Listen here: CDs are not primary sources, but nevertheless I recommend listening to Laurence Dean’s flute-playing in mid-18th century repertoire, for example the Andantino from this trio Sonata by Georg Benda.

It is harder to play ornaments on baroque harp than on harpsichord, and 18th-century sources advise that harpists don’t have to play all the ornaments that a keyboard-player would execute. It’s even harder on modern harp, where thicker strings, higher string-tension and large-lever finger-movements work against speed and lightness in ornamentation. My advice is to reduce the number of ornaments where necessary, and to reduce the number of iterations in trills. In short: not too many twiddles!

But even modern harpists should add ornaments to the score, where they are essentially needed, for example at cadences (see below).

Amongst plucked-string instruments, lute-family and baroque guitar are able to realise the most elegant trills.

Listen here: I recommend Xavier Diaz-Latorre’s playing, for example this Chaconne by De Visée.  Notice that the resolutions of appoggiaturas and the iterations of trills are not  re-struck by the plucking fingers of the right hand, but are made by the left hand only. This is a subtle effect that harpists can only attempt to emulate.

The lower string-tension of baroque harps (French 18th-century ‘single-action’ pedal harps had especially low pitch and low string-tension) facilitates the speed, lightness and subtlety of ornamentation.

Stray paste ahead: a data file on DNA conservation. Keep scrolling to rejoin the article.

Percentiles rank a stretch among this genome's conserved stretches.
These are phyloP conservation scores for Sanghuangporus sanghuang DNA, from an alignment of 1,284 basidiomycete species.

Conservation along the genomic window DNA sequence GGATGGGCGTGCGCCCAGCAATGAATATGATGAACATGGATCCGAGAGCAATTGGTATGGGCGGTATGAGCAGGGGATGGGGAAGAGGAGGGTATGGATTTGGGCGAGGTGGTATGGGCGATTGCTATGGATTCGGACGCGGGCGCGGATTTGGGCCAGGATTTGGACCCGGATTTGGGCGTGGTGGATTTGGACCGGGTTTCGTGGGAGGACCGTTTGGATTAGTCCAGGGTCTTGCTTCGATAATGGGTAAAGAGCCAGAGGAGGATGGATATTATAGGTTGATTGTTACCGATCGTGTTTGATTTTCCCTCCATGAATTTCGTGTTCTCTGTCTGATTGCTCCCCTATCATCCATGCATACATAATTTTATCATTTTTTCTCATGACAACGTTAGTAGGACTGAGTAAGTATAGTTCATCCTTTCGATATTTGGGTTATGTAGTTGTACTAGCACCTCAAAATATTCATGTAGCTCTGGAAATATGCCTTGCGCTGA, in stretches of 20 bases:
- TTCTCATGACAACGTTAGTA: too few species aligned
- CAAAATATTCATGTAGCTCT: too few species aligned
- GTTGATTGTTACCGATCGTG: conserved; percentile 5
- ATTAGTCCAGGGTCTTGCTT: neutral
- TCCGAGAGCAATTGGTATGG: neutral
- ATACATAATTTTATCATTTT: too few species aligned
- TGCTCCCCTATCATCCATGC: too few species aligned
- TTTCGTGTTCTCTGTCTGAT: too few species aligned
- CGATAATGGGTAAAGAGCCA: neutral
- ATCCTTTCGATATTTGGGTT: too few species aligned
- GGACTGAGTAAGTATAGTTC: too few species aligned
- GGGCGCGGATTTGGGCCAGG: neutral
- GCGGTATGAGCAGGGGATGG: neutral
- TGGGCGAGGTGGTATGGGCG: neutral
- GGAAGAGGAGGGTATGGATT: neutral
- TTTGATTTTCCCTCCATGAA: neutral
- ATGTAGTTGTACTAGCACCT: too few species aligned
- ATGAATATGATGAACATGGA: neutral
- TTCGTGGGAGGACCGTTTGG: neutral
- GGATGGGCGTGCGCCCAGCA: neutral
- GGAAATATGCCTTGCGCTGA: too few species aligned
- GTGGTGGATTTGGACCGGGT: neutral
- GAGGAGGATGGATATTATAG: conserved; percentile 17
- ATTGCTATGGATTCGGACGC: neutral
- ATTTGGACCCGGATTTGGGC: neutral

Listen here: Here is a Chaconne by Lully, with D’Anglebert’s principles of ornamentation applied, on 17th-century triple harp.

See also Single Action Harp: making Sensibility of the Méthodes.

Where to play What?

 

We might regard all these little twiddles as somewhat inessential. But some of them are part of the ‘grammar’ of Baroque music, and cannot be omitted. And if they are missing, they must be supplied.

We English speakers might regard the acute accent in the word café as a piece of French-style decoration, harmless enough, but not really essential. If we see cafe, we are neither confused nor offended. But for any Francophone, the é is essential: if it is missing, the word is wrong!  And so it is with French-style ornaments in Baroque music. Don’t go around saying “Kayf”!

The best historical Introduction to the French style of ornamentation in Lully’s time is in Muffat’s Florilegium Secundum (1698), as part of a general introduction to French baroque dance music in four languages: German, French, Latin, and Italian. Writing for ‘foreigners’ (i.e. not French), Muffat’s approach is very useful for us today, as ‘foreigners’ to this historical period. He gives detailed rules of which ornament to apply where.

The rules are indeed detailed. “It is uncouth to give a tremblement to an ascending good note… unless it is a mi or a note sharpened with #, which is almost always ornamented with a tremblement“. But in just 10 paragraphs, Muffat summarises “all the secrets of ornaments played a la francoise“. Highly recommended reading.